In 2023-4, the Prison Engagement Initiative continues to gather Duke faculty, staff, and graduate students with practical experience or academic interest in prisons to be part of a team meeting monthly throughout the academic year. This team will continue to map Duke’s existing engagement with prisons, learn about the work of each member, engage community partners in the Triangle area, and work collectively towards the goals of task forces. If you are interested in becoming a part of this team and can commit to the lunchtime meetings listed below, please email meredith.manchester@duke.edu introducing yourself and your connection to these issues.

The Prison Engagement Initiative will meet for Wednesday lunchtime meetings from 12:30 – 2:00pm on the following dates in the Academic Year 2023–24:

  • September 13
  • October 11
  • November 8
  • December 13
  • January 17
  • February 14
  • March 20
  • April 10
  • May 8

Anker, A. S. T., and C. Wildeman. “Family Visitation Patterns during Incarceration in Denmark.” Journal of Family Issues 42, no. 12 (December 1, 2021): 2811–34. https://doi.org/10.1177/0192513X21991187.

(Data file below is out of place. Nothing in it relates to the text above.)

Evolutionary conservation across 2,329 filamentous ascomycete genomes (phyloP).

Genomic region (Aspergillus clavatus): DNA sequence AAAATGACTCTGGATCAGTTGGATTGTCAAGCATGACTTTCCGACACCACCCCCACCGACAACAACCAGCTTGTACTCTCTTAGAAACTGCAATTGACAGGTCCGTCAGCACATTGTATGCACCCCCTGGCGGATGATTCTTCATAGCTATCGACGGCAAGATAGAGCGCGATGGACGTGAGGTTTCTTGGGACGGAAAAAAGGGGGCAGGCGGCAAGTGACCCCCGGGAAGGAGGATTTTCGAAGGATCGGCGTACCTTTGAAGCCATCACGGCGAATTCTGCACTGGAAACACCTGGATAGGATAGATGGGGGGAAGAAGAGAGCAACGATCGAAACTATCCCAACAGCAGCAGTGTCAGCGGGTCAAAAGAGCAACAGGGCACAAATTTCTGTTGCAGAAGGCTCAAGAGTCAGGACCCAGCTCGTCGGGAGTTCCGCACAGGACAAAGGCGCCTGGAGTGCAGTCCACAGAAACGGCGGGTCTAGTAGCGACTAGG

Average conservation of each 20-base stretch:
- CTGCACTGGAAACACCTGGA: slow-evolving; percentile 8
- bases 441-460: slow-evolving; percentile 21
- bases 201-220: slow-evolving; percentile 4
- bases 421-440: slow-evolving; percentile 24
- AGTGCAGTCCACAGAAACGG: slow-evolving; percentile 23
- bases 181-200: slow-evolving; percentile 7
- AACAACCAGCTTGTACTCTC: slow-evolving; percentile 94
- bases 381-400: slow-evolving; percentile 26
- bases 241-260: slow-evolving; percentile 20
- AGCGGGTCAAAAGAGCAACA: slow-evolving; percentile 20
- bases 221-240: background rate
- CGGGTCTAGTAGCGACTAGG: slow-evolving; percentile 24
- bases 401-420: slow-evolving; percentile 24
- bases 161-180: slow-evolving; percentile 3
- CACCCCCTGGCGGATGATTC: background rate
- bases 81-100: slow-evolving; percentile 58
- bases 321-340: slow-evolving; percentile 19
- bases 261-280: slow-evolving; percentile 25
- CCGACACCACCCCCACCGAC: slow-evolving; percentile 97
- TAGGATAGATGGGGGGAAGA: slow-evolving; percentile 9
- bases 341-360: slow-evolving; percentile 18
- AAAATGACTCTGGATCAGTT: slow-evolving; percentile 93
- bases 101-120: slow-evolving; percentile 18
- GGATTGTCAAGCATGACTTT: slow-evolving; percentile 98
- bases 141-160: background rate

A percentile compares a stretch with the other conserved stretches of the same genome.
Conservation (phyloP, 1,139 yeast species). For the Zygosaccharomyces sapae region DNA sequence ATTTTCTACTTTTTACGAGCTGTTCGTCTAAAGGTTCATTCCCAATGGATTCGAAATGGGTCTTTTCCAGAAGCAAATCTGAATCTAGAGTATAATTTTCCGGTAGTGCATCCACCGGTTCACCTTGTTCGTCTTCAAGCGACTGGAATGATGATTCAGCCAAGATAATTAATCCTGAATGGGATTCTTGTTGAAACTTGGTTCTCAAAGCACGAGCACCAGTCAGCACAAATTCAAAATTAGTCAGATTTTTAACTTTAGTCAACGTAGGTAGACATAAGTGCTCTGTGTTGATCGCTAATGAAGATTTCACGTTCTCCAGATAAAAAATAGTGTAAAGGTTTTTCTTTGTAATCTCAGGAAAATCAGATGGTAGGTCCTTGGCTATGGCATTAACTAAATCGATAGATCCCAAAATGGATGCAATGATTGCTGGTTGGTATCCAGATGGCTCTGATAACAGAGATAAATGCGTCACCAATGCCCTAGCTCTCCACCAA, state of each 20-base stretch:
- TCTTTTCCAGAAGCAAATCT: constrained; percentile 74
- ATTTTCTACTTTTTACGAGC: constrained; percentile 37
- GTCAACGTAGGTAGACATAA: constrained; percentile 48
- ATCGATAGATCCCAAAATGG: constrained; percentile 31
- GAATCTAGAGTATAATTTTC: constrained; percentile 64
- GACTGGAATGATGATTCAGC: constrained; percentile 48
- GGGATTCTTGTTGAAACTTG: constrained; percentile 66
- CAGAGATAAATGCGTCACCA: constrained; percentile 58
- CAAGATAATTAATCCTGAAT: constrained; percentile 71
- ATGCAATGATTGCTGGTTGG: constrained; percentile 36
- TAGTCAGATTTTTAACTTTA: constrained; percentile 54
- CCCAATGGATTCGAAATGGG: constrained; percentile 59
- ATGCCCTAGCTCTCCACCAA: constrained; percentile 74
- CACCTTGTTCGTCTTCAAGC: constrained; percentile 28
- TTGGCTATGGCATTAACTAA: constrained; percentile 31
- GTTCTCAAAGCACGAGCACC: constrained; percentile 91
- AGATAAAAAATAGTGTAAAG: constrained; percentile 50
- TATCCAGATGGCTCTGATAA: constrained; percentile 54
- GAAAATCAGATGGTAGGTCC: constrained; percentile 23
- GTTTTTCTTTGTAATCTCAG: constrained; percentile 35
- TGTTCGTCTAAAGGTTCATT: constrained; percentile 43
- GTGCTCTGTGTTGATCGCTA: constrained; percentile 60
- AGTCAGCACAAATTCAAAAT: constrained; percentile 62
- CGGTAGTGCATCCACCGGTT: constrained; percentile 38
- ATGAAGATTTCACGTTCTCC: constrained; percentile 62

Brew, B., F. Alani, A. Li, and C. Wildeman. “Sticky Stigma: The Impact of Incarceration on Perceptions of Personality Traits and Deservingness.” Social Forces 100, no. 4 (June 1, 2022): 1910–34. https://doi.org/10.1093/sf/soab091.

Campbell, D. A. “Mass incarceration: Pauline problems and pauline solutions.” Interpretation (United Kingdom) 72, no. 3 (July 1, 2018): 282–92. https://doi.org/10.1177/0020964318766297.

Carda-Auten, Jessica, Elena A. Dirosa, Catherine Grodensky, Kathryn M. Nowotny, Lauren Brinkley-Rubinstein, Debbie Travers, Mersedes Brown, Steve Bradley-Bull, Colleen Blue, and David L. Rosen. “Jail Health Care in the Southeastern United States From Entry to Release.” The Milbank Quarterly, May 3, 2022. https://doi.org/10.1111/1468-0009.12569.